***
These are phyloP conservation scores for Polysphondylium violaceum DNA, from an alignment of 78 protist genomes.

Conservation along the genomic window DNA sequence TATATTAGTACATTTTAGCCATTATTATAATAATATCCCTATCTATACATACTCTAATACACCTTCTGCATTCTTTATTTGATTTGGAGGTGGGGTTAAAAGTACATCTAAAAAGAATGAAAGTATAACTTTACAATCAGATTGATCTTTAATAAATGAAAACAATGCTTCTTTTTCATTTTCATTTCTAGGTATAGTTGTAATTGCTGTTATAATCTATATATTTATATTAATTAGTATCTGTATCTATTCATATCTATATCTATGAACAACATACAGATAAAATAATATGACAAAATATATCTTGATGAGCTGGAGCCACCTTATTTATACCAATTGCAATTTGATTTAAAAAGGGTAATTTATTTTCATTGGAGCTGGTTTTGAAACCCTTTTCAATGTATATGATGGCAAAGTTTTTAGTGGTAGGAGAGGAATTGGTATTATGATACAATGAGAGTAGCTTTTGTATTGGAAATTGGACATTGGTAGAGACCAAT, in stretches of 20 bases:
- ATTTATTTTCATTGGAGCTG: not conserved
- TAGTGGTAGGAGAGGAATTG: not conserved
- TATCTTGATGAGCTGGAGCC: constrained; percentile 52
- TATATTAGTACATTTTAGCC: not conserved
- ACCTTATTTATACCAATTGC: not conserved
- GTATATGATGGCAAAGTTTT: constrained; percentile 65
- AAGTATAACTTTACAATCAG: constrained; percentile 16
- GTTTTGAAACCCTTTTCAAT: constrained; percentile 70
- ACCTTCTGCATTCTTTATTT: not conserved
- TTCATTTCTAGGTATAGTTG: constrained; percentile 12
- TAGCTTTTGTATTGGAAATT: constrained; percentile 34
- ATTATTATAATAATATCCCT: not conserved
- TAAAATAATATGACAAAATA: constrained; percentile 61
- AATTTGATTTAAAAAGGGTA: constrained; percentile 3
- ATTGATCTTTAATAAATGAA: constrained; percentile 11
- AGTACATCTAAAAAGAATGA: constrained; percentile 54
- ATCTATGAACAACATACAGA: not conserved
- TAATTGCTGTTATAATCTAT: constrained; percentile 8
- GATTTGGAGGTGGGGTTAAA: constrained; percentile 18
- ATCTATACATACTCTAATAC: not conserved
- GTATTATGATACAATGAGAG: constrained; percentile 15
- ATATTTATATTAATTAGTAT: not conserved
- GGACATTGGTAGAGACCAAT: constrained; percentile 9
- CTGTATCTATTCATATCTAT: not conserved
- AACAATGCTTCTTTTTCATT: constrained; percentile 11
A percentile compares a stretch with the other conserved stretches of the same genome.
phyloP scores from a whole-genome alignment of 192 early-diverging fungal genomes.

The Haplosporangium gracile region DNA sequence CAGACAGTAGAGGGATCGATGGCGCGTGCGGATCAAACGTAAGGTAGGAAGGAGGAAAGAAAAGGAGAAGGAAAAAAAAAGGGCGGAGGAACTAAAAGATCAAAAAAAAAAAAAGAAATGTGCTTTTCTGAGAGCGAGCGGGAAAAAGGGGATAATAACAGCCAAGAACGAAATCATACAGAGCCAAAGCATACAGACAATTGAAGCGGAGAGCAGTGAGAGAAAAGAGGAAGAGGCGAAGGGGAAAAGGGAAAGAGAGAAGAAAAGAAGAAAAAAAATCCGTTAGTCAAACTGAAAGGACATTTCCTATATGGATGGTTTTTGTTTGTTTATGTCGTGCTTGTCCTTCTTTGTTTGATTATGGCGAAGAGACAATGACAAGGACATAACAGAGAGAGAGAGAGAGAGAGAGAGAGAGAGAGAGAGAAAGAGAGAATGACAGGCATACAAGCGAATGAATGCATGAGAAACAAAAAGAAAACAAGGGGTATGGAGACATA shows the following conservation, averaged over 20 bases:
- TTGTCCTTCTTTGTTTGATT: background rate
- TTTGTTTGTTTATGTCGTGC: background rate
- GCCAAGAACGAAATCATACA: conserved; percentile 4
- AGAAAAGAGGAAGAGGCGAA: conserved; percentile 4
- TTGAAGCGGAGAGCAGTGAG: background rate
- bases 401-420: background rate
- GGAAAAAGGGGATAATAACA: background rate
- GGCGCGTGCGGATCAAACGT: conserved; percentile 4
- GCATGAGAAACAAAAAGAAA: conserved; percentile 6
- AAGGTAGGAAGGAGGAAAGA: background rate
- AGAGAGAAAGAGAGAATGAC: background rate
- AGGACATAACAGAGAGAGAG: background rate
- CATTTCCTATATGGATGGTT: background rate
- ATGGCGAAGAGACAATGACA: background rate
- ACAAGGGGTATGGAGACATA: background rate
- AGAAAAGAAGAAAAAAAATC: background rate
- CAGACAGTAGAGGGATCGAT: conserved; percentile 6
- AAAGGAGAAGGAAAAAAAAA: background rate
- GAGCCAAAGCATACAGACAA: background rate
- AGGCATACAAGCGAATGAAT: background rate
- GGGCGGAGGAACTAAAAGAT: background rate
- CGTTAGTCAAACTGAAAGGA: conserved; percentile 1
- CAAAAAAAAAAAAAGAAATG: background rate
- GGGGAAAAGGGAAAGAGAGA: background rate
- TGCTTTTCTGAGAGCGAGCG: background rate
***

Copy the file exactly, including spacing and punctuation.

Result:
These are phyloP conservation scores for Polysphondylium violaceum DNA, from an alignment of 78 protist genomes.

Conservation along the genomic window DNA sequence TATATTAGTACATTTTAGCCATTATTATAATAATATCCCTATCTATACATACTCTAATACACCTTCTGCATTCTTTATTTGATTTGGAGGTGGGGTTAAAAGTACATCTAAAAAGAATGAAAGTATAACTTTACAATCAGATTGATCTTTAATAAATGAAAACAATGCTTCTTTTTCATTTTCATTTCTAGGTATAGTTGTAATTGCTGTTATAATCTATATATTTATATTAATTAGTATCTGTATCTATTCATATCTATATCTATGAACAACATACAGATAAAATAATATGACAAAATATATCTTGATGAGCTGGAGCCACCTTATTTATACCAATTGCAATTTGATTTAAAAAGGGTAATTTATTTTCATTGGAGCTGGTTTTGAAACCCTTTTCAATGTATATGATGGCAAAGTTTTTAGTGGTAGGAGAGGAATTGGTATTATGATACAATGAGAGTAGCTTTTGTATTGGAAATTGGACATTGGTAGAGACCAAT, in stretches of 20 bases:
- ATTTATTTTCATTGGAGCTG: not conserved
- TAGTGGTAGGAGAGGAATTG: not conserved
- TATCTTGATGAGCTGGAGCC: constrained; percentile 52
- TATATTAGTACATTTTAGCC: not conserved
- ACCTTATTTATACCAATTGC: not conserved
- GTATATGATGGCAAAGTTTT: constrained; percentile 65
- AAGTATAACTTTACAATCAG: constrained; percentile 16
- GTTTTGAAACCCTTTTCAAT: constrained; percentile 70
- ACCTTCTGCATTCTTTATTT: not conserved
- TTCATTTCTAGGTATAGTTG: constrained; percentile 12
- TAGCTTTTGTATTGGAAATT: constrained; percentile 34
- ATTATTATAATAATATCCCT: not conserved
- TAAAATAATATGACAAAATA: constrained; percentile 61
- AATTTGATTTAAAAAGGGTA: constrained; percentile 3
- ATTGATCTTTAATAAATGAA: constrained; percentile 11
- AGTACATCTAAAAAGAATGA: constrained; percentile 54
- ATCTATGAACAACATACAGA: not conserved
- TAATTGCTGTTATAATCTAT: constrained; percentile 8
- GATTTGGAGGTGGGGTTAAA: constrained; percentile 18
- ATCTATACATACTCTAATAC: not conserved
- GTATTATGATACAATGAGAG: constrained; percentile 15
- ATATTTATATTAATTAGTAT: not conserved
- GGACATTGGTAGAGACCAAT: constrained; percentile 9
- CTGTATCTATTCATATCTAT: not conserved
- AACAATGCTTCTTTTTCATT: constrained; percentile 11
A percentile compares a stretch with the other conserved stretches of the same genome.
phyloP scores from a whole-genome alignment of 192 early-diverging fungal genomes.

The Haplosporangium gracile region DNA sequence CAGACAGTAGAGGGATCGATGGCGCGTGCGGATCAAACGTAAGGTAGGAAGGAGGAAAGAAAAGGAGAAGGAAAAAAAAAGGGCGGAGGAACTAAAAGATCAAAAAAAAAAAAAGAAATGTGCTTTTCTGAGAGCGAGCGGGAAAAAGGGGATAATAACAGCCAAGAACGAAATCATACAGAGCCAAAGCATACAGACAATTGAAGCGGAGAGCAGTGAGAGAAAAGAGGAAGAGGCGAAGGGGAAAAGGGAAAGAGAGAAGAAAAGAAGAAAAAAAATCCGTTAGTCAAACTGAAAGGACATTTCCTATATGGATGGTTTTTGTTTGTTTATGTCGTGCTTGTCCTTCTTTGTTTGATTATGGCGAAGAGACAATGACAAGGACATAACAGAGAGAGAGAGAGAGAGAGAGAGAGAGAGAGAGAGAAAGAGAGAATGACAGGCATACAAGCGAATGAATGCATGAGAAACAAAAAGAAAACAAGGGGTATGGAGACATA shows the following conservation, averaged over 20 bases:
- TTGTCCTTCTTTGTTTGATT: background rate
- TTTGTTTGTTTATGTCGTGC: background rate
- GCCAAGAACGAAATCATACA: conserved; percentile 4
- AGAAAAGAGGAAGAGGCGAA: conserved; percentile 4
- TTGAAGCGGAGAGCAGTGAG: background rate
- bases 401-420: background rate
- GGAAAAAGGGGATAATAACA: background rate
- GGCGCGTGCGGATCAAACGT: conserved; percentile 4
- GCATGAGAAACAAAAAGAAA: conserved; percentile 6
- AAGGTAGGAAGGAGGAAAGA: background rate
- AGAGAGAAAGAGAGAATGAC: background rate
- AGGACATAACAGAGAGAGAG: background rate
- CATTTCCTATATGGATGGTT: background rate
- ATGGCGAAGAGACAATGACA: background rate
- ACAAGGGGTATGGAGACATA: background rate
- AGAAAAGAAGAAAAAAAATC: background rate
- CAGACAGTAGAGGGATCGAT: conserved; percentile 6
- AAAGGAGAAGGAAAAAAAAA: background rate
- GAGCCAAAGCATACAGACAA: background rate
- AGGCATACAAGCGAATGAAT: background rate
- GGGCGGAGGAACTAAAAGAT: background rate
- CGTTAGTCAAACTGAAAGGA: conserved; percentile 1
- CAAAAAAAAAAAAAGAAATG: background rate
- GGGGAAAAGGGAAAGAGAGA: background rate
- TGCTTTTCTGAGAGCGAGCG: background rate